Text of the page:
What is the problem?
The Earth's metabolic systems are in crisis. Intensive agriculture and agrichemical dependency are leading to widespread soil degradation and bringing our food system to the brink of collapse. Humanity’s demand for food is set to double by the 2060’s*. More and more native forests are being converted to farmland to meet this demand. At the same time new forests are needed to rapidly sequester carbon and combat climate change. Land resources and the last remaining natural habitats are under intense conflicting pressures.
*Valin H et al. (2013). ‘The future of food demand: understanding differences in global economic models’. The Journal of the International Association of Agricultural Economists. Vol 45(1), pp. 51-67
What is the solution?
Productive Ecological Restoration can produce affordable safe food, lock up carbon, and support natural complexity and biodiversity all at the same time.
Productive Ecological Restoration means:
Phasing out monocultures and implementing regenerative agriculture on farmland compromised by industrial agriculture to rebuild soil fertility from the bottom up
Restoring landscapes destroyed by human activity and planting productive agroforestry to produce food while soaking up atmospheric carbon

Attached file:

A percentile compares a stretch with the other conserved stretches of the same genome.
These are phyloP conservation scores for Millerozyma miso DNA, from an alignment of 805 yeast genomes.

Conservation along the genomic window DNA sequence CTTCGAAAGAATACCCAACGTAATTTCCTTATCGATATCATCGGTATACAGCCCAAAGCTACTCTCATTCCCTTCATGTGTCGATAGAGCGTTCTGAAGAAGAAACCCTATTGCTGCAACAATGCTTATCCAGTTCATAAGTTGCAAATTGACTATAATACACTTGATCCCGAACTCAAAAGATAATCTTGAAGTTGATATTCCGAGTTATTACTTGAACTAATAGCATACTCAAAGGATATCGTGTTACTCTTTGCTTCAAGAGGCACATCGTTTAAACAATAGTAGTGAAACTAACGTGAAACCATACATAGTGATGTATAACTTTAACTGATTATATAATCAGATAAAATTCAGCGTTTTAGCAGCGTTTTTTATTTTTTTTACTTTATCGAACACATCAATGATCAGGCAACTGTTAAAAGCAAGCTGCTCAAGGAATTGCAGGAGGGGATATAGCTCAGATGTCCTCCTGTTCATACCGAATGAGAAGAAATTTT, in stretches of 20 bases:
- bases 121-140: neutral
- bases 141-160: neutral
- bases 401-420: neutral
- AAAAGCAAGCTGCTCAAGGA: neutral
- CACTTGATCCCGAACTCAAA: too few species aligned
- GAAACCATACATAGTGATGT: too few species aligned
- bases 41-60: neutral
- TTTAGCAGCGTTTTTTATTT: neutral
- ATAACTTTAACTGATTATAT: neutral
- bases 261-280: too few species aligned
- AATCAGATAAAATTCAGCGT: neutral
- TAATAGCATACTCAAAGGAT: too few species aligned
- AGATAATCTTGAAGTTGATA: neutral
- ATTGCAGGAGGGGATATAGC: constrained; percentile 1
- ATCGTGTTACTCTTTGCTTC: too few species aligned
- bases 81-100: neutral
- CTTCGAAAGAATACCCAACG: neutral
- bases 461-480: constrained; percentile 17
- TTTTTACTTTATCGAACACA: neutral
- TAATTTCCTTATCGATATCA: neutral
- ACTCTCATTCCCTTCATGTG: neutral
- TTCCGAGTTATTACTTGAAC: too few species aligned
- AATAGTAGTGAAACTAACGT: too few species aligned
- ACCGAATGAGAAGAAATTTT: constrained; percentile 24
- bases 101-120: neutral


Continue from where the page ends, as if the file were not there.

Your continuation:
Combining ancient and modern practices in the Developing World to produce commercial crops while supporting biodiversity and nature in parallel
Growing food and supporting native biodiversity in our cities by building edible urban landscapes and maintaining them though community action
The techniques to achieve these goals already exist. However, there are huge knowledge gaps and a lack of experts to scale up. Implementation on a global scale requires the development of new technologies and innovative management strategies.
At Complex Earth we create A.I. driven user-friendly problem solving software to resolve these knowledge gaps. Our technology automates food system design and landscape management processes to allow rapid scale up.
Our technology works towards net Zero Carbon, increases biodiversity and ecological sustainability in the food system, and helps individuals and organizations achieve United Nations Sustainable Development Goals within the agriculture, forestry, and built environment sectors.